Some guy tried it and posted his vids on YouTube, but apparently he didn't do it right. His wife's reaction when she first takes a bite is kinda funny though!
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Elmira
RenegadeX wrote: ^ Here you go, Heston's 24-Hour Steak article in the UK Sunday Times, Nov 2006, extracted and adapted from his book:
http://www.timesonline.co.uk/article/0, ... 35572.html (2-pages)
Some guy tried it and posted his vids on YouTube, but apparently he didn't do it right. His wife's reaction when she first takes a bite is kinda funny though!

Damn.. He's a "Steak purist".. meaning its done on stovetop rather than on BBQ

I'm looking for the ultimate grilled steak :)


Thanks :)
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Apr 23, 2007
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Wow, those are some kinda pics! You obviously went to a fair bit of trouble.
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From another pizza thread:
Xax wrote: Tried the fast, high-temp method, just using my cheapo metal pizza wheel and store-bought pre-formed crust. Unfortunately, it didn't leave enough time for the inside of the crust to bake, so I had to drop down the temperature and leave it in for quite a while longer. Does this not happen with dough?
It shouldn't, but as Heston says in the 'In Search of Perfection' pizza episode, everyone's oven & grill strength is different, and everyone's pan is different so it's expected that you may have to do some experimenting in order to find out what works best for your oven. However, you said:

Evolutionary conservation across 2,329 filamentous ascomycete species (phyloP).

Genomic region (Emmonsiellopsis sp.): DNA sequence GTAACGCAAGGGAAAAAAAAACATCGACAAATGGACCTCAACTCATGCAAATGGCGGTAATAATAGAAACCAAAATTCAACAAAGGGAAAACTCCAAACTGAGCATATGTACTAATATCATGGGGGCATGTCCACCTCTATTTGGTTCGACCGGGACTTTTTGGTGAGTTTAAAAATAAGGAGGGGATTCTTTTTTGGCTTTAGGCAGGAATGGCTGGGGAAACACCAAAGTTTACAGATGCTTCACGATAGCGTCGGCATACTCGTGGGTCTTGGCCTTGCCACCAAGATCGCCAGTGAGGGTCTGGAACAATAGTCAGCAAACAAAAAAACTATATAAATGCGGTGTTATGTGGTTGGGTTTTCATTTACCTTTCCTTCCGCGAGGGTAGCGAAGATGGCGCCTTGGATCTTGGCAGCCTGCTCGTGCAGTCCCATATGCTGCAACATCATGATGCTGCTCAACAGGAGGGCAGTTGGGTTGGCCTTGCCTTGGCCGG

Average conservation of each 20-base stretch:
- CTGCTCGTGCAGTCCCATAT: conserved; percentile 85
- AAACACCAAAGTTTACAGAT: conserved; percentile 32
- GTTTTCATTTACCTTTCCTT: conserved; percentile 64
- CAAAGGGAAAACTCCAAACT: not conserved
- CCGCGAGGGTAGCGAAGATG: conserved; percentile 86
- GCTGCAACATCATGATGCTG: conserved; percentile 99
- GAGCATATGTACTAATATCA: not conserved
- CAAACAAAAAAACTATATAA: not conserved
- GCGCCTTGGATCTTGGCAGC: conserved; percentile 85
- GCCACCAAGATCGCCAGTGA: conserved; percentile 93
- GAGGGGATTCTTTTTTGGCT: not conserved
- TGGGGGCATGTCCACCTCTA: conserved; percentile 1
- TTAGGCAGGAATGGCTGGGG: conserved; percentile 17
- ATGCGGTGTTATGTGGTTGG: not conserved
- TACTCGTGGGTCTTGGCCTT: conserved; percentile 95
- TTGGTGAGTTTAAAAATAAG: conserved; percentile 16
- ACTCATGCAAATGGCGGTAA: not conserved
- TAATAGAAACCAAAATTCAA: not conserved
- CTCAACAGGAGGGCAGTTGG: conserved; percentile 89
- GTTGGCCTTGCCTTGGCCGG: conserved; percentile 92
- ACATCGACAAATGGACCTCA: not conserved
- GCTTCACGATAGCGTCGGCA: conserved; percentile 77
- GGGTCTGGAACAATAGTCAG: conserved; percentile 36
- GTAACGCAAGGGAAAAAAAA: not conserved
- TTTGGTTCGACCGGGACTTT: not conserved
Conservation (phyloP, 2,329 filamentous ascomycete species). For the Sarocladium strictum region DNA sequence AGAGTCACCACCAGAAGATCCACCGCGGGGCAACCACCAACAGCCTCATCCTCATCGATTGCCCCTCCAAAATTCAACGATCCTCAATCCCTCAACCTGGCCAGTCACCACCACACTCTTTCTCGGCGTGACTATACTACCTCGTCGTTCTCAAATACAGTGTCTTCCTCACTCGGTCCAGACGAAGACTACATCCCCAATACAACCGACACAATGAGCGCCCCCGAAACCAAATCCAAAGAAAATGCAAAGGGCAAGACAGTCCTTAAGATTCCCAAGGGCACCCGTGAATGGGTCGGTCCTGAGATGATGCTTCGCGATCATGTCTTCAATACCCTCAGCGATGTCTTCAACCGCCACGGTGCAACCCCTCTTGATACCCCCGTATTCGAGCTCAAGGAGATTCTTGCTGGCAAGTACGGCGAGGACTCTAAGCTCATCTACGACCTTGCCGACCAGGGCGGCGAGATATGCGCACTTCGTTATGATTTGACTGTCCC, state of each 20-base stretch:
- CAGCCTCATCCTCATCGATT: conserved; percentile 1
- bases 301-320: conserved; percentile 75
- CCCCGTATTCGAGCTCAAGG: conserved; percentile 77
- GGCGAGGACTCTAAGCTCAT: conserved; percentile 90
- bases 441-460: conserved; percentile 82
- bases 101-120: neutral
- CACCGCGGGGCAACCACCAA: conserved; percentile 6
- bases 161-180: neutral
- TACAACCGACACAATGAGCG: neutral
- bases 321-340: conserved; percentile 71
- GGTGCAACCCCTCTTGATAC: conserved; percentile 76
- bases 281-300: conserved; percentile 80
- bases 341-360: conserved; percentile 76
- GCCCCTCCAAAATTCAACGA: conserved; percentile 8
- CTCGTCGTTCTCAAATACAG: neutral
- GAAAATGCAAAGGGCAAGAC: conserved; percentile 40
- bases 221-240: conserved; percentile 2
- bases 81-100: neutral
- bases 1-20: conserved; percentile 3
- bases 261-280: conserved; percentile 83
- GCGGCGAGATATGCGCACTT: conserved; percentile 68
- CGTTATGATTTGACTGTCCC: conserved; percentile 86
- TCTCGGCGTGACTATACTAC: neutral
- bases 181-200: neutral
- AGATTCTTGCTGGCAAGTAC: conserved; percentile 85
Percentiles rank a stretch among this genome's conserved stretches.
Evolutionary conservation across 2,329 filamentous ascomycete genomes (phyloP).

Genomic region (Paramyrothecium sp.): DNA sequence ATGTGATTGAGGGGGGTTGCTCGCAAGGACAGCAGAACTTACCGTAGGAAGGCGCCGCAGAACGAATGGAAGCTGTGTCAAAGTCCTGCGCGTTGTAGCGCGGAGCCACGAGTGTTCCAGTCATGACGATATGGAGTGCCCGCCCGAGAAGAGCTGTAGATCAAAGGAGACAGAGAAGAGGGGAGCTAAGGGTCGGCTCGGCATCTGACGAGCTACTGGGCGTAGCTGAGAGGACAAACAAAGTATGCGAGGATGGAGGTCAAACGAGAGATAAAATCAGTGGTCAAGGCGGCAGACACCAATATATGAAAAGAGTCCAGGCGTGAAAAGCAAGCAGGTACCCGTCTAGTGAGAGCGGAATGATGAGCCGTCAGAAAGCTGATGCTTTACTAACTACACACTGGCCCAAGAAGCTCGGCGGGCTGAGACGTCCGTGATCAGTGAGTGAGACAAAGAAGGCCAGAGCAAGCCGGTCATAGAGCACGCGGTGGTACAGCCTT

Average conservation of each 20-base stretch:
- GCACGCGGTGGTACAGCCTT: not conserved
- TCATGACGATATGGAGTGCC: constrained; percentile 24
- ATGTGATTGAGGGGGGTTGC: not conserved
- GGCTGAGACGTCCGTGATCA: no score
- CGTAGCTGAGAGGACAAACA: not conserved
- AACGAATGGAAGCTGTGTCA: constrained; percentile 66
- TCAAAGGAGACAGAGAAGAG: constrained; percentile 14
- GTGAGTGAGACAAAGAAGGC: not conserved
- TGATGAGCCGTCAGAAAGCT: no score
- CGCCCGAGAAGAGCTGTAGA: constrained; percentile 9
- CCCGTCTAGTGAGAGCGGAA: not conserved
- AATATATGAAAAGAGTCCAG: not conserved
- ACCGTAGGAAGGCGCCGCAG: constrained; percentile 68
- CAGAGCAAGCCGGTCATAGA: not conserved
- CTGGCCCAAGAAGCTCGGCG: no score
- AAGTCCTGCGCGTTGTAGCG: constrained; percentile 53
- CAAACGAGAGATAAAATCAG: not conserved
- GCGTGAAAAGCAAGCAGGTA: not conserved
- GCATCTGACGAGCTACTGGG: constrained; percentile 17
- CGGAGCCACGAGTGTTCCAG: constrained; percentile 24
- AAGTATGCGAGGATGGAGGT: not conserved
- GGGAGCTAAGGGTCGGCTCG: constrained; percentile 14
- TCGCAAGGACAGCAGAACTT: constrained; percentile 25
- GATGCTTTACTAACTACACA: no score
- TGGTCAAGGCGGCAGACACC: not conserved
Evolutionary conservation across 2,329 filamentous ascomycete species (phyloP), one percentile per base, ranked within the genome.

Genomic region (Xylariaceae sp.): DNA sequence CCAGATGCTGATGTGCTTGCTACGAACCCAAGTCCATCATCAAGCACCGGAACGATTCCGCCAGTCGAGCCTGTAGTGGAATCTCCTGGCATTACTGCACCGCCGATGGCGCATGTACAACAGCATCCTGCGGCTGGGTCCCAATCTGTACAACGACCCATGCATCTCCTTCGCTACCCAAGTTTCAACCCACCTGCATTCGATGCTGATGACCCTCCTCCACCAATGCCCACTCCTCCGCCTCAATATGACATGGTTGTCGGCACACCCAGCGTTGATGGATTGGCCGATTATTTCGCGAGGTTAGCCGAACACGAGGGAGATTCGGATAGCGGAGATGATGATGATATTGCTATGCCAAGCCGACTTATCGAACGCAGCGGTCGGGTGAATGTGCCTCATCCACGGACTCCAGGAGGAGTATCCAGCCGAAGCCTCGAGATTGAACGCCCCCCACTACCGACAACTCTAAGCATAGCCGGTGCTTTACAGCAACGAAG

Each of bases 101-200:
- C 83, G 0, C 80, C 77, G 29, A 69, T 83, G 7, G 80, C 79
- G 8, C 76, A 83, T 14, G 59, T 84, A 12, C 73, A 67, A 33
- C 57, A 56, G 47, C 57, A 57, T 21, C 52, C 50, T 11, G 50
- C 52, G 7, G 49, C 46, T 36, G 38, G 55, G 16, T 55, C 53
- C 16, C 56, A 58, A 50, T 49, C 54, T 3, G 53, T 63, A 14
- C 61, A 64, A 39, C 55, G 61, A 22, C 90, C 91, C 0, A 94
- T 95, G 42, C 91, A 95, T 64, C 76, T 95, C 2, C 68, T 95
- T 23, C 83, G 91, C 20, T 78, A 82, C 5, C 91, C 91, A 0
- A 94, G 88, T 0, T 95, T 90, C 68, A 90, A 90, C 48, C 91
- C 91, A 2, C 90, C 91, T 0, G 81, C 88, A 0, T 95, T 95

• - 1) ..you used a "cheapo metal pizza wheel".
    Um, a 'pizza wheel' is a pizza cutter, did you perhaps mean instead a 'cheapo metal perforated pizza disc'? (image link)The '2-minute pizza' method called for cooking the pizza directly on top of a pre-heated oven-proof cast-iron pan. Heavy(thick) cast-iron is used due to its excellent heat retention and even heat distribution properties and Heston said to pre-heat it for 20 minutes on the stove-top at 'maximum temperature' in order to bring as close as possible to the grill temp. A pizza disc, being made of aluminum, and being thin, and possibly being perforated - simply won't perform as well, so it's inevitable that the top of your pizza cooked faster than the bottom.

    Watch this segment of the 'In Search of Perfection: Pizza' episode that someone uploaded to YouTube -- Heston explains the problem (saying that even a pizza-stone does not provide sufficient heat below the pizza) and goes through extensive trial and error trying to find a cooking method that will give him as close to equal heat from the top and bottom as possible. He eventually determined that cooking directly on a pre-heated over-turned cast-iron pan inside a very hot pre-heated oven is the best solution to the dilemma.
    .
  • -2) ..you said you used a store-bought pre-formed crust
    Fresh dough will have more air in it than a store-bought pre-formed pizza crust like you used, so I would theorize that being less dense, fresh dough will cook more quickly. Generally, the more dense a food, the longer it will take to cook.